• I am planning a disgraceful old age filled with blunt observations about the world around me phrased in inappropriate and mildly offensive language, a complete disregard for social norms and probably indulging in a range of activities I have told myself are not appropriate for someone with young kids. This will differ markedly from my life today because...oh....damn.

    Commenter
    SmartMonkey
    Date and time
    May 22, 2013, 3:44PM
    • I'll see you on the porch. You bring the moonshine, I'll bring the whittlin' knives. And the prescription drugs.

      Commenter
      Stormy
      Location
      Cumberland Oval
      Date and time
      May 22, 2013, 8:47PM
    • The issue is not how many years its how you feel. The problem with the debauched middle and later years is how shitty and disgusting one feels in the attempt to carry on regardless. You know the liver & kidneys and joints [ knees and shoulders ] function poorly and give pain and suffering after the second bottle of red wine and cigars etc. So big bravado for the hero who wants to rage on . But as the song goes : THERES GOT TO BE A MORNING AFTER......

      Commenter
      Gj
      Date and time
      May 22, 2013, 9:36PM
    • There is only morning after if you sober up.

      Commenter
      SmartMonkey
      Date and time
      May 22, 2013, 10:06PM
    • Stormy and SmartMonkey I will challenge you both to a swearing competition, no hesitation or repetition allowed, creativity encouraged.

      If you try a peeing competition and realise that you are actually old men after all I will throw you the mop in disgust and head off on the motorbike.

      Commenter
      nelly
      Date and time
      May 23, 2013, 6:34AM
    • I like the idea of sitting on the porch whittling. I whittled the kid next door a nice little fire truck. I whittled it out of a normal painted wooden fire truck that he had. It was mostly the same except that where it used to be painted and have straight lines, now the paint is gone and you can see the whittle marks.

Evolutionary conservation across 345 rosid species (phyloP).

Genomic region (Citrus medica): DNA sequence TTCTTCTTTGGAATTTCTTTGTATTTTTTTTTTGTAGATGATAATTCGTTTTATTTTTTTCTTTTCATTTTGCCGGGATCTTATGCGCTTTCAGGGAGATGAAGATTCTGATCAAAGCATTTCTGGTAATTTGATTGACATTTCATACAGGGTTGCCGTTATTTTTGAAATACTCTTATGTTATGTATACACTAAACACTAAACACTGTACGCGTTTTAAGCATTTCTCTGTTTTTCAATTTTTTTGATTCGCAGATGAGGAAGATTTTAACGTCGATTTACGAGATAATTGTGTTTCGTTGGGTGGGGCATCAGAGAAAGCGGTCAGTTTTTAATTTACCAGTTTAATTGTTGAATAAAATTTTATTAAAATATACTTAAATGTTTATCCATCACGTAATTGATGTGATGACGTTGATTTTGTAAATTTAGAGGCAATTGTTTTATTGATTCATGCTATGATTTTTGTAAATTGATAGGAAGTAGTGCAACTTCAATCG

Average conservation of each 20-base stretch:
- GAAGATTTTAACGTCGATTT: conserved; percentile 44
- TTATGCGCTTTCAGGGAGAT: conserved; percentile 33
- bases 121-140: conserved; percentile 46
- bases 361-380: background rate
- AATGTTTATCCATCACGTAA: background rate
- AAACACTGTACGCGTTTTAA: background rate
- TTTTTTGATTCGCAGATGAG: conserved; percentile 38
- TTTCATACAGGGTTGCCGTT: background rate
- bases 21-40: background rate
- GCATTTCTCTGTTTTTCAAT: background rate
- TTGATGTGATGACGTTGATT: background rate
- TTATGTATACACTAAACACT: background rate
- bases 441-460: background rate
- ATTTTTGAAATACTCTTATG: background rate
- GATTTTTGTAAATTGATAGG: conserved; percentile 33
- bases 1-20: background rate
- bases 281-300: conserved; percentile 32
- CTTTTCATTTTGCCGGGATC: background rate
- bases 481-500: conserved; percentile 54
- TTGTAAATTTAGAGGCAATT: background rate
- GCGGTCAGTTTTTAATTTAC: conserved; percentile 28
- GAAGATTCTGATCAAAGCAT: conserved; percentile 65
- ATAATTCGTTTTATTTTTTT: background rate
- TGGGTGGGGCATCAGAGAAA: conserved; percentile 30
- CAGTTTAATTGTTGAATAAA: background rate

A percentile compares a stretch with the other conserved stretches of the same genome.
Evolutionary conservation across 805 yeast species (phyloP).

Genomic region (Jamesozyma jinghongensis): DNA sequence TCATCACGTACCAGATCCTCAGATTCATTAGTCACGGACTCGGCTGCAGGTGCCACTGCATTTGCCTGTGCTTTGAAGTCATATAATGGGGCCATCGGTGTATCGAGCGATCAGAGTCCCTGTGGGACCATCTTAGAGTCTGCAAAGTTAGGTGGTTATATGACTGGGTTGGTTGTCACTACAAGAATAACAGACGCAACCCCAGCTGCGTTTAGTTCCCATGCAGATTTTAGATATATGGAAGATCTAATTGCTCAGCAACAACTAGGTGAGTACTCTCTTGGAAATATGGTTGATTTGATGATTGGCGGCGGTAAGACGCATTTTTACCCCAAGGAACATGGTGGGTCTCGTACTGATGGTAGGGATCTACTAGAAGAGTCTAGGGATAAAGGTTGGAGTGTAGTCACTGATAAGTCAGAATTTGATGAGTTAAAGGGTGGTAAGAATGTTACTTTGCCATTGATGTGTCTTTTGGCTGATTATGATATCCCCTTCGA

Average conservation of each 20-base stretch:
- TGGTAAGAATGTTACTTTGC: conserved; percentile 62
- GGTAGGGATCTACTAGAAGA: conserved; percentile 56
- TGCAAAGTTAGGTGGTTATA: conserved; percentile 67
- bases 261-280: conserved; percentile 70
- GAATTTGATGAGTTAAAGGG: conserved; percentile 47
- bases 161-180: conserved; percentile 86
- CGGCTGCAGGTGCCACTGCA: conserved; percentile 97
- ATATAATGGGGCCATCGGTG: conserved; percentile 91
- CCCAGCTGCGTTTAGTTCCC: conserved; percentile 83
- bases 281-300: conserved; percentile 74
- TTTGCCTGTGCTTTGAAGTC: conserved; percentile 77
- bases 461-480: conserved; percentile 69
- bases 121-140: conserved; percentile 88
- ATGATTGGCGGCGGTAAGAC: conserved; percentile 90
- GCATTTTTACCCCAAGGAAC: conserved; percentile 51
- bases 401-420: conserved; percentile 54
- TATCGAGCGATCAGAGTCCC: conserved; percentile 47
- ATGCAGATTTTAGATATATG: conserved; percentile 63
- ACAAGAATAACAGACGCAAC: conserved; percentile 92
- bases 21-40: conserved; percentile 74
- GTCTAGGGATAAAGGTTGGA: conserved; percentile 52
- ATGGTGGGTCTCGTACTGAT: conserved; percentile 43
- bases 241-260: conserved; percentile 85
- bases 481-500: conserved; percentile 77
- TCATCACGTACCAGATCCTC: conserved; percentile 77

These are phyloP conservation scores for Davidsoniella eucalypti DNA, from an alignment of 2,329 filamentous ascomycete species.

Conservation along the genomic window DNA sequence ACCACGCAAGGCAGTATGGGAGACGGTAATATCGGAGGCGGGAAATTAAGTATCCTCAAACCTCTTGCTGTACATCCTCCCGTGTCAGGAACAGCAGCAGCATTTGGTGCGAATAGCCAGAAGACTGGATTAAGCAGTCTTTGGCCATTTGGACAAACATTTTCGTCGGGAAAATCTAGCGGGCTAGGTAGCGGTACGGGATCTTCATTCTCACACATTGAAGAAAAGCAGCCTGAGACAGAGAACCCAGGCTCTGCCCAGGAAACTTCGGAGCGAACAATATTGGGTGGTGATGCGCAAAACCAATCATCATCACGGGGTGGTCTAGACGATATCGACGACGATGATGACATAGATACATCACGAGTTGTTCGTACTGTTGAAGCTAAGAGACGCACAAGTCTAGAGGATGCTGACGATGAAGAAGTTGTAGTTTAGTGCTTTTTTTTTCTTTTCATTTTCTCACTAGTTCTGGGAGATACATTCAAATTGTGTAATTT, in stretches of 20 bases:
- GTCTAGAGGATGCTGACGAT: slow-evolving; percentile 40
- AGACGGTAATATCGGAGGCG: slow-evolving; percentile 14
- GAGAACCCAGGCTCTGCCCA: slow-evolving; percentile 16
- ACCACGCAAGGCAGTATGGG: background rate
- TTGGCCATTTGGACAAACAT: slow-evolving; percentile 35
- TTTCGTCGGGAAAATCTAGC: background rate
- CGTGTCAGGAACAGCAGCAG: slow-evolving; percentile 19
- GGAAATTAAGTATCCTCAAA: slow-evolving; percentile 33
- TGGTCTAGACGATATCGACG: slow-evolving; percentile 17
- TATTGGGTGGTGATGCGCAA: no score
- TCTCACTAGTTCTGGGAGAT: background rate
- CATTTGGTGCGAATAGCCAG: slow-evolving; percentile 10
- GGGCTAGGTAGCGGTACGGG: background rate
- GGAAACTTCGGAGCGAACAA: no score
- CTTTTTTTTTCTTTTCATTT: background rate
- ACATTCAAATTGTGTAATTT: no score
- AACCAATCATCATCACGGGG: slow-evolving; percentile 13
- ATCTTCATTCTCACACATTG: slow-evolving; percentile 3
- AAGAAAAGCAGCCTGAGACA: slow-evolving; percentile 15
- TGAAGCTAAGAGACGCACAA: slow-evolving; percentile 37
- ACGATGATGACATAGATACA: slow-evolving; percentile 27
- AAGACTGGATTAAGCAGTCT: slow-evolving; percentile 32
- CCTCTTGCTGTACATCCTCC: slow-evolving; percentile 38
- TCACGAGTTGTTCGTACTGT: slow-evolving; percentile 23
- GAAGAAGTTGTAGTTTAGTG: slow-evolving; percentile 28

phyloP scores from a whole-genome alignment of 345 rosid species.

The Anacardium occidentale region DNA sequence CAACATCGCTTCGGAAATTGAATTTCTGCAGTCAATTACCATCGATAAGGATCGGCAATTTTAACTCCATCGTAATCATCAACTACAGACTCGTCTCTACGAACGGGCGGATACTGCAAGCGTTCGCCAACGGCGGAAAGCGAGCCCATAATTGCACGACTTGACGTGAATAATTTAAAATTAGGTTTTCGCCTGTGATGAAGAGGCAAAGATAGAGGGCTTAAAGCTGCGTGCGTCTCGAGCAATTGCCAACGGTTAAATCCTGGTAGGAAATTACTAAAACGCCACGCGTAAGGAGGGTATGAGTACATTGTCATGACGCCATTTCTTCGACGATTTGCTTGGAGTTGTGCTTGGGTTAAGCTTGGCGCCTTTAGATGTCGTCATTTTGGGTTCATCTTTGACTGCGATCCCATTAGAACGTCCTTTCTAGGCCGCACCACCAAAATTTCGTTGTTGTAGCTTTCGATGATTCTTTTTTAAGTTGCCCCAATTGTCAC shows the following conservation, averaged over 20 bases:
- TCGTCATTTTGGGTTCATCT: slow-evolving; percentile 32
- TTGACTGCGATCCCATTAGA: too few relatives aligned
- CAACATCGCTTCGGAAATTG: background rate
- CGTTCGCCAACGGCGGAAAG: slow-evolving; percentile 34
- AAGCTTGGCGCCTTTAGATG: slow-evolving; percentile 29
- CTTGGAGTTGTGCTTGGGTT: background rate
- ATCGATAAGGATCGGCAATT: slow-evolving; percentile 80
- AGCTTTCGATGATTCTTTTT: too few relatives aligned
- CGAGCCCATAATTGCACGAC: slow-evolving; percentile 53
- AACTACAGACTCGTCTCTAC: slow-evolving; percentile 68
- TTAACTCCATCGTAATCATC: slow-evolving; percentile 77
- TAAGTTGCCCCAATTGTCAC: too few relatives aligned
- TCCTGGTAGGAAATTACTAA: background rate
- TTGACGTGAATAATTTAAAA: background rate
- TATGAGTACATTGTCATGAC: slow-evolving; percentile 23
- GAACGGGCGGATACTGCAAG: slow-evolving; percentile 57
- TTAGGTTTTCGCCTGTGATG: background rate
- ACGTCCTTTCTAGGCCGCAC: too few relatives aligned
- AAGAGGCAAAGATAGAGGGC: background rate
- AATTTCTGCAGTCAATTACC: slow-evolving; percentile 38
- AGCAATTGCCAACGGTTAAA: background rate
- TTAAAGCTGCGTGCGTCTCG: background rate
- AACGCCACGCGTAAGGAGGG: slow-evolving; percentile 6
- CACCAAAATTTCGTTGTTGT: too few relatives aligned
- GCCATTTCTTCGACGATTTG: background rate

That's comedy. - Sam

      Commenter
      phillipe
      Date and time
      May 23, 2013, 8:17AM
    • @Gj ..sez .. THERES GOT TO BE A MORNING AFTER......
      No there doesn't ..

      Commenter
      Nicho
      Location
      Sydney
      Date and time
      May 23, 2013, 8:41AM
    • Yes! Stormy and SmartMonkey swearing which whittling smackdown! I'll bring cake.
      nelly on a motorcyle? I would almost pay to see that.

      Commenter
      M
      Location
      mm_ssssshh@yahoo.com.au
      Date and time
      May 23, 2013, 10:11AM
    • If I could remember where i heard the whittling joke I would give credit.

      Commenter
      phillipe
      Date and time
      May 23, 2013, 10:19AM
    • There was an old woman near where I grew up. She would stand at her gate hurling accusations and criticisms at everyone who walked past. If anyone got too close she would grab them with her claws and shove 50p into their hand and tell them to go and get her bread/milk/cigarettes whatever. We always went, we always came back and we always stood there and copped the abuse for having short changed her (which we hadn't). There was a mix of fear and fascination and a certian kudos at school if you had run an errand for her. Like the scary womain in To Kill a Mockingbird, but no one actually went inside her house.

      That's my role model.

      SmartMonkey - drop M a line at that email address.

      Commenter
      nelly
      Date and time
      May 23, 2013, 12:42PM